English Vinglish

I saw English Vinglish last week. In India, English has become the spoken language. Try going to a Mcdonalds or Indigo or Costa or a Five star  hotel and placing your order in Hindi. They will take it with certain looks. I usually go to our favourite Chinese restaurant and ask 'Sabji mein kya hai?' It means what is the vegetable dish you recommend. Well not exactly but loosely. This habit comes from Dhanbad where we used to go to Dhabas on the highway for dinner. The highway was called GT road aka Grand Trunk road. Its quite good now. Those days it was a two lane highway with villages and small eateries and garages. The trucks would be lined up through the night and Dad would spot the Dhaba or the eating joint through the row of trucks.

There was a place called Hind Hotel. They would give whistles to all children made by an alcohol company. Round whistles half white and half  with transparent colours. My favourite was the yellow and white one.The place also had a gaggle of geese walking around. As kids, we loved following them. Mom would ask the waiter"Sabji mein kya hai" So the fresh veggies he had for that day were rattled by the waiter. Most of these dhabas did not serve Basmati rice. They had unpolished rice. So in Dhanbad town, we would buy half kg rice and ask the cook to make it for us. The salad had a sprinkling of lime and pepper and seemed garden resh. Those were non Bisleri days o our lives. Hind hotel had a lawn and a water well plus a tube well. The hard water is what we all drank. No seperate food for kids, no kids menu, no food without spices. I remember eating all of it rom childhood. The cool fresh breeze was invigorating. We would sleep on our way back ,six kids in the back and four adults in the Ambassador. No one fought about the airconditioner or music in the car. We did not have any. Monday we were refreshed to start a week of school.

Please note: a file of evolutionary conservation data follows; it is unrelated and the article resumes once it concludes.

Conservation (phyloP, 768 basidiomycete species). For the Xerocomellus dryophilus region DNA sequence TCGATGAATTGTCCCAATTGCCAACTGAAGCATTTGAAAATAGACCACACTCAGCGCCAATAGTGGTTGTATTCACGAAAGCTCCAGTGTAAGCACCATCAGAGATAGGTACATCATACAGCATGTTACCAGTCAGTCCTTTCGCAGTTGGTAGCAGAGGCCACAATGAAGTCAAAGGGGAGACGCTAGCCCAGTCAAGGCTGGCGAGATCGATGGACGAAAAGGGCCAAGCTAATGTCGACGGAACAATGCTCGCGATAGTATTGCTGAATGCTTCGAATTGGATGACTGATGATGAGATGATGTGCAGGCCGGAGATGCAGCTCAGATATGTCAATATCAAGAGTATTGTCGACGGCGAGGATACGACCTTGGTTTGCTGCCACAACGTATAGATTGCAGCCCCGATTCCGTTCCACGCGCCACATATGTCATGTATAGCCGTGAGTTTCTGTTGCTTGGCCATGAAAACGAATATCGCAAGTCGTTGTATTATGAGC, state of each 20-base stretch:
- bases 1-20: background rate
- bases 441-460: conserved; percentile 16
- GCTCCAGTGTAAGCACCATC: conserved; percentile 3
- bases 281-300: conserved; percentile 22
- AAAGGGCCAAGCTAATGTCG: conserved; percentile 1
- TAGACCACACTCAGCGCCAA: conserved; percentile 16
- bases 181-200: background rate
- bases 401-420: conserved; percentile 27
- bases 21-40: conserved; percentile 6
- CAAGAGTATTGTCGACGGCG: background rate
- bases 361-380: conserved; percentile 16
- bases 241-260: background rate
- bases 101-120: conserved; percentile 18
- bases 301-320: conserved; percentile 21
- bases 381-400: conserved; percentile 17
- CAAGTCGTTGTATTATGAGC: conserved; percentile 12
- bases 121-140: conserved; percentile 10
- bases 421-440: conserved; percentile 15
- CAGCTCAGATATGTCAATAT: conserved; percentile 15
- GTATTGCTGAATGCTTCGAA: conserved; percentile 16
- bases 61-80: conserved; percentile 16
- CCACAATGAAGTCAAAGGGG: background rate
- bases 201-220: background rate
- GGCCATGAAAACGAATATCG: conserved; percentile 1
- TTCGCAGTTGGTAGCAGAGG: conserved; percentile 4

Monday was also a junk food day in our tiffin box unlike fridays for my kids. Sunday night,we had dinner at a Dhaba and pre dinner, we would shop for some dry snacks. They were always bought from a corner store at Rajendra Market near Bank More. The shopkeeper had just an aisle in the name of a store but he had tasty wafers and 'daal moth'.

Hindi was not a taboo in the place where I grew up. I cant help comparing it to the place where my children are growing up. Though they speak good Hindi by Mumbai standards. I still struggle with the mother and father tongues. Have not been able to teach them either though they understand both. Language is just a means of reaching to yourself and to others. Why are we then making it a status symbol?


  1. memories f childhood...:)
    very nicely written
    keep it on...!!
    love Malli


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